• Travel business class.  Ok, so trust me I know thats almost impossible on a budget, but I had the privilege of  being able to do this recently and WOW did it make a difference.  I got to lay down for 9 of the 11 hour flight, and at the end of it, I felt ok.  Im not going to say I felt amazing, but I suspect I felt, what most non-spoonies feel after a 11 hr trip in cattle class. Which is pretty damn good for me.
  • Try to lay down wherever and whenever you can, and doze if possible.  I take sleeping pills as well as the anti-nausea ones (all prescribed by the  same doc who knows what goes with what and what doesn’t) and while I hate that I have to have them, I know how much better I cope with even a little sleep.


The last thing to remember is to be kind to yourself, don’t push yourself, thinking it will be fine, chances are it wont. Allow more time than most people would to get from a to b, and try as much as possible to travel light and organised . (Ill write another post about that one soon!)


Happy Travels





The Basics

Hello and welcome to what I hope to be a great place for all my fellow travel loving spoonies out there. With this Blog I hope to share support, ideas and experiences as well as anecdotes of my life.  So lets start by getting to know me.

Just by the title, you’ve already guessed that I love travelling and I’m a spoonie.  If you don’t know what a spoonie is then check out this; Blog: https://butyoudontlooksick.com/articles/written-by-christine/the-spoon-theory/

but here are a few other details:

I am over 40. (Lets just leave that one there!)

I like to travel solo, but sometimes I travel with others.

I am an introvert.

I am  divorced  with 2 grown up kids.

I work part time in a job that I love, but I suspect that wont come up much on this blog.

I live in regional Victoria, Australia, near the beach, which I love.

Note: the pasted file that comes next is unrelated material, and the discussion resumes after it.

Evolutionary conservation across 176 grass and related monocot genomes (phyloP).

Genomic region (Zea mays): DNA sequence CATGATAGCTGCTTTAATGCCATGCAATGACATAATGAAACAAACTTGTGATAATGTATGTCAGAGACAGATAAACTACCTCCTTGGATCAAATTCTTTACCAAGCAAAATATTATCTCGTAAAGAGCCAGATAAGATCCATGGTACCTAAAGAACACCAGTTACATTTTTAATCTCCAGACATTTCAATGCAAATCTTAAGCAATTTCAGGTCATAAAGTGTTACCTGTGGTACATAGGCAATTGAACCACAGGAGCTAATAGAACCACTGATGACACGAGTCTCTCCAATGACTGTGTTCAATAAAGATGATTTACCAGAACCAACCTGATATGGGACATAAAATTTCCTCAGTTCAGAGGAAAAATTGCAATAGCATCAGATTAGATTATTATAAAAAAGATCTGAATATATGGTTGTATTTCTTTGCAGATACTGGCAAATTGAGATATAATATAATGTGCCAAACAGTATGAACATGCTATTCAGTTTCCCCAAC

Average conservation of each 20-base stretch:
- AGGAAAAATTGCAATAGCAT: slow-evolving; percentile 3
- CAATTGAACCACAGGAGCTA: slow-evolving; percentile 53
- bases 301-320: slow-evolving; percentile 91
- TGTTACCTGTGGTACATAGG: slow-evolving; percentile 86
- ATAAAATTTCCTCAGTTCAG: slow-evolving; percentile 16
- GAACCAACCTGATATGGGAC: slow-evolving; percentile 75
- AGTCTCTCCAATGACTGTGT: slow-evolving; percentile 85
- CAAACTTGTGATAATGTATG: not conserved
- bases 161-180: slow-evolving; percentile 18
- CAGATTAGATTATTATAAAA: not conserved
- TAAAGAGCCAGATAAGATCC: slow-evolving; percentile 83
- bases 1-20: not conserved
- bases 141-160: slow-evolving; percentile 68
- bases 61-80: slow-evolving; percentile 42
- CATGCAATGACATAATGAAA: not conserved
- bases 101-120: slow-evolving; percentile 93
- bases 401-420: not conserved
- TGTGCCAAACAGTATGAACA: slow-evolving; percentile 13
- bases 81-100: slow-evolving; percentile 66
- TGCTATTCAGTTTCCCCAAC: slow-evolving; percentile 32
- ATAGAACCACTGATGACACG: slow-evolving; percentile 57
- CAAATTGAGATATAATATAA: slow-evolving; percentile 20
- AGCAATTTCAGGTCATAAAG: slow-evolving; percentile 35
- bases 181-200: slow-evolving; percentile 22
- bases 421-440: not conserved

As for my health, well, thats a saga so here are a few bits and pieces.

In 2004 I was diagnosed with Hyper Excitable Peripheral Nerve Syndrome. (Isaac Syndrome)   No one has heard of it.  There are possibly 5 or 6 people in Australia with it. Its actually so rare that I cant even find a decent website to link to,

and just because life isn’t even that simple, I also have a long list of other things:

Apparently I have fibromyalgia.  I say apparently as it was a psychologist who diagnosed this not a GP.  I have friends with Fibro, and I see what they go through, and I can see the similarities, but Ive never been entirely sure if what I experience is a part of the Isaacs Syndrome or is additional to.

I have asthma.

I have extremely low Vitamin D and Iron Levels.  The Vitamin D is managed with big dose supplements, but the Iron is causing me some grief.  Supplements haven’t worked, and so surgery is scheduled for early December.

Oh and lets not forget the big ‘C’ word.  Yep, cancer….well, I feel a bit of an imposter when I say that.  I had a stage 1 melanoma cut out of my leg early this year, and its all gone.  But I have to have 3 monthly checks and when I go into the clinic, the treat me like a cancer patient, the language they use is reassuring, but they don’t beat around the bush, I am a cancer patient. But I feel like a cancer patient is one who has been through chemo and had months of stress and pain, and so, I feel like the imposter.

Migraines.  Yep those too, although, to be honest, they are few and far between these days, thanks to living a life of much less stress.


I think thats about all for now.  Its enough for an intro post.  Stay tuned for the next instalment.